As more and more electronic payment services are taken over by private corporations, old-fashioned cash is becoming more difficult – not just more costly – to use. Owning credit cards gives us access not only to financial services – you are unlikely to be offered a mortgage without having a credit card in the UK, for example – but is an important marker of a legitimate identity. If you don’t have a credit card or a bank account, you have an ‘incomplete’ identity and you will not have access to important goods and services – even your rights will be compromised. So not just loans but the very mechanics of payment itself are implicated in the reproduction of inequality and social power. In this sense, as I suggest in The Social Life of Money, it is important that we think of payments services as a public service that needs to be protected.  The state still has a significant role to play here, because there isn’t any other institution that is charged with (or capable of fulfilling) the job of protecting our public goods. Finally, it would be quite wrong to think of initiatives such as Bitcoin as providing a solution to the issues I’ve raised here. While Bitcoin may well prove significant in lessening the costs of remittances – BitPesa really is an exciting development, although it’s too early to say how successful it will be – the Bitcoin system has a social structure of its own which does not just mirror the kinds of disparities we already see in the mainstream financial system, but extends them. Bitcoin does not have a 1 percent, but rather a 0.1 percent: ‘We are the 99.9 per cent’!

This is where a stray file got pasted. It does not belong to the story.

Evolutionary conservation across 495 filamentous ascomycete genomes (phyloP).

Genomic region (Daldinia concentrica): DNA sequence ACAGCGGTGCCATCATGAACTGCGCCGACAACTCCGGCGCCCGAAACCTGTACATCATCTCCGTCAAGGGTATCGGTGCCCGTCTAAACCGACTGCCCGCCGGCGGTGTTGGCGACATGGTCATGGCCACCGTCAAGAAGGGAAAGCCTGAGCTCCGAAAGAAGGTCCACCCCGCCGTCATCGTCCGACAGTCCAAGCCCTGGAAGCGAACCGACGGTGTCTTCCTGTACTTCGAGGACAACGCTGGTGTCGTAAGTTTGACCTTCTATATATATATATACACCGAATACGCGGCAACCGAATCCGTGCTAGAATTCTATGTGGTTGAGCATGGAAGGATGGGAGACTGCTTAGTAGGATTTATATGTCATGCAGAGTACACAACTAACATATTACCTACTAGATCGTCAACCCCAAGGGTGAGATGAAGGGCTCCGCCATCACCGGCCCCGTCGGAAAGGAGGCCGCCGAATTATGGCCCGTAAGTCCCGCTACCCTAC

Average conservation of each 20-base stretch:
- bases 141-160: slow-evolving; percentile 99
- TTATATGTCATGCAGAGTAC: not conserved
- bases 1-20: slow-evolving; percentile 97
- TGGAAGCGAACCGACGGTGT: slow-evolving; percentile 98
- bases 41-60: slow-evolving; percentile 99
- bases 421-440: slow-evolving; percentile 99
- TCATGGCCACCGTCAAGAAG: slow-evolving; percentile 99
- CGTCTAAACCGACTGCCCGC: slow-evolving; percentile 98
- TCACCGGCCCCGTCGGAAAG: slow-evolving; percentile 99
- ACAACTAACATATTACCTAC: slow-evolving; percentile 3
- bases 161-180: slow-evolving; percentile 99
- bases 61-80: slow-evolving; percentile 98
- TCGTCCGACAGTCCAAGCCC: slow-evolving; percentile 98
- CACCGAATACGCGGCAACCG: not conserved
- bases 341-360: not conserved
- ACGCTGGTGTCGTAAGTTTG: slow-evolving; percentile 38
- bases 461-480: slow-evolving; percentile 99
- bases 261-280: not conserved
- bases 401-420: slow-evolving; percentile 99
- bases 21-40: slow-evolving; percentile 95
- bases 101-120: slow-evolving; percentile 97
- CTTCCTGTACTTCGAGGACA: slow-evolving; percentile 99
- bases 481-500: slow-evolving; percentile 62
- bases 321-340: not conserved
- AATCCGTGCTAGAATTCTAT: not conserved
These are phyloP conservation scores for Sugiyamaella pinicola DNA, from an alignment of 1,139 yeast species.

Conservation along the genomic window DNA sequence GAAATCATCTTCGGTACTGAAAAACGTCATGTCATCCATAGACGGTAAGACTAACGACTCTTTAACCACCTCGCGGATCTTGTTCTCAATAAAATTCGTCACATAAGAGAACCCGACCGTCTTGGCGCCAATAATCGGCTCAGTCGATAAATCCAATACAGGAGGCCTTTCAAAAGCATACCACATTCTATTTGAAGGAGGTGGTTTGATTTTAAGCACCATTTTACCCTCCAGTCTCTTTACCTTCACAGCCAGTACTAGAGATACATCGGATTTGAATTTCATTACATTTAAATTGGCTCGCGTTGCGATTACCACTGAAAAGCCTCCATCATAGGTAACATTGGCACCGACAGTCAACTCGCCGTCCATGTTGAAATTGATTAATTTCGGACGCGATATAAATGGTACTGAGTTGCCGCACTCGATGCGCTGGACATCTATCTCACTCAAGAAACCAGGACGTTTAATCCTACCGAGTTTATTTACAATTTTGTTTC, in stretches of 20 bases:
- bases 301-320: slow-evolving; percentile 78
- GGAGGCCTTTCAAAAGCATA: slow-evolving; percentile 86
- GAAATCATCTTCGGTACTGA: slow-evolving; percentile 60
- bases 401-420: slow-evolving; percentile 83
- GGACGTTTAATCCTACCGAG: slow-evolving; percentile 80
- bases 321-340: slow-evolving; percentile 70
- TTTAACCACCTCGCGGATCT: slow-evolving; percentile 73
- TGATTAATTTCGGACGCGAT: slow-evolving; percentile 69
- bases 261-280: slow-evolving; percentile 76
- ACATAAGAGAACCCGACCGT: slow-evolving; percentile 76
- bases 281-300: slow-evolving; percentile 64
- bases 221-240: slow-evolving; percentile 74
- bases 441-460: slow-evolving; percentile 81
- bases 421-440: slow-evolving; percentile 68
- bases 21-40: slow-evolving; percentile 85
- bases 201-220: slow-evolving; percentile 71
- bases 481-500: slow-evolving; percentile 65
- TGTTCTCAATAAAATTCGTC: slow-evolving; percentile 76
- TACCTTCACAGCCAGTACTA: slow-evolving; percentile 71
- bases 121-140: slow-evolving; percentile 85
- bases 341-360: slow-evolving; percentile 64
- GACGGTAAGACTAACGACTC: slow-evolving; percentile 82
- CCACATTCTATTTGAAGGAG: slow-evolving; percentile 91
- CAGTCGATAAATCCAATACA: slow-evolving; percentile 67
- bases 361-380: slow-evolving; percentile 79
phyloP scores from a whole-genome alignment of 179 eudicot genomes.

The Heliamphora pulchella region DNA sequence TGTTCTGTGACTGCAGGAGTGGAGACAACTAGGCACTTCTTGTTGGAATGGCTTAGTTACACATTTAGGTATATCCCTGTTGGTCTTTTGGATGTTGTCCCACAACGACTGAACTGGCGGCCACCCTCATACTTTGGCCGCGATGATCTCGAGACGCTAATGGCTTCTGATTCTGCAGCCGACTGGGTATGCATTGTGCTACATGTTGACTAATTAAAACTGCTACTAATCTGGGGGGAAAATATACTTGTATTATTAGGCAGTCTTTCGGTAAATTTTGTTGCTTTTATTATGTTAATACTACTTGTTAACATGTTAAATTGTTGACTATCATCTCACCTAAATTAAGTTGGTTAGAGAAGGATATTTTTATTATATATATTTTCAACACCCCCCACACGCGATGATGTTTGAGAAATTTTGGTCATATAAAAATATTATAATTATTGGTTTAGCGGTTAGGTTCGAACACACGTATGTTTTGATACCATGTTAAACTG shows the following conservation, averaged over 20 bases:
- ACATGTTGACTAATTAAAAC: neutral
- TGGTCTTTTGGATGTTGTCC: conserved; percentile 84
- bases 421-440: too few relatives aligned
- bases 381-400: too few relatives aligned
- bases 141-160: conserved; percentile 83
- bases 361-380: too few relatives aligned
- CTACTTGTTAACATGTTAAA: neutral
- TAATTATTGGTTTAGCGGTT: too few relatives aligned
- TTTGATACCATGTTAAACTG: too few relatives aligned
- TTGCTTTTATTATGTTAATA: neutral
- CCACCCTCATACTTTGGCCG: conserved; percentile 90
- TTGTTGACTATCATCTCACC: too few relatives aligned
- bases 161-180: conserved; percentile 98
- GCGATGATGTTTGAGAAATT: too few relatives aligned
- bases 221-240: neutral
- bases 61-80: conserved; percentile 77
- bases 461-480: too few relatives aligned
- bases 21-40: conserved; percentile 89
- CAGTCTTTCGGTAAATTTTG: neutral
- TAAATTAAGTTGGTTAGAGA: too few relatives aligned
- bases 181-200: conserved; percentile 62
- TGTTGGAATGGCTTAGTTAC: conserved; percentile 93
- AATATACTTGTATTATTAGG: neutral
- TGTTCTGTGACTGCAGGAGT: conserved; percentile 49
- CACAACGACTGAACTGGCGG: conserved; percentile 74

Nigel Dodd is Professor in the Department of Sociology at the LSE. He is the author of The Social Life of Money, published by Princeton University Press.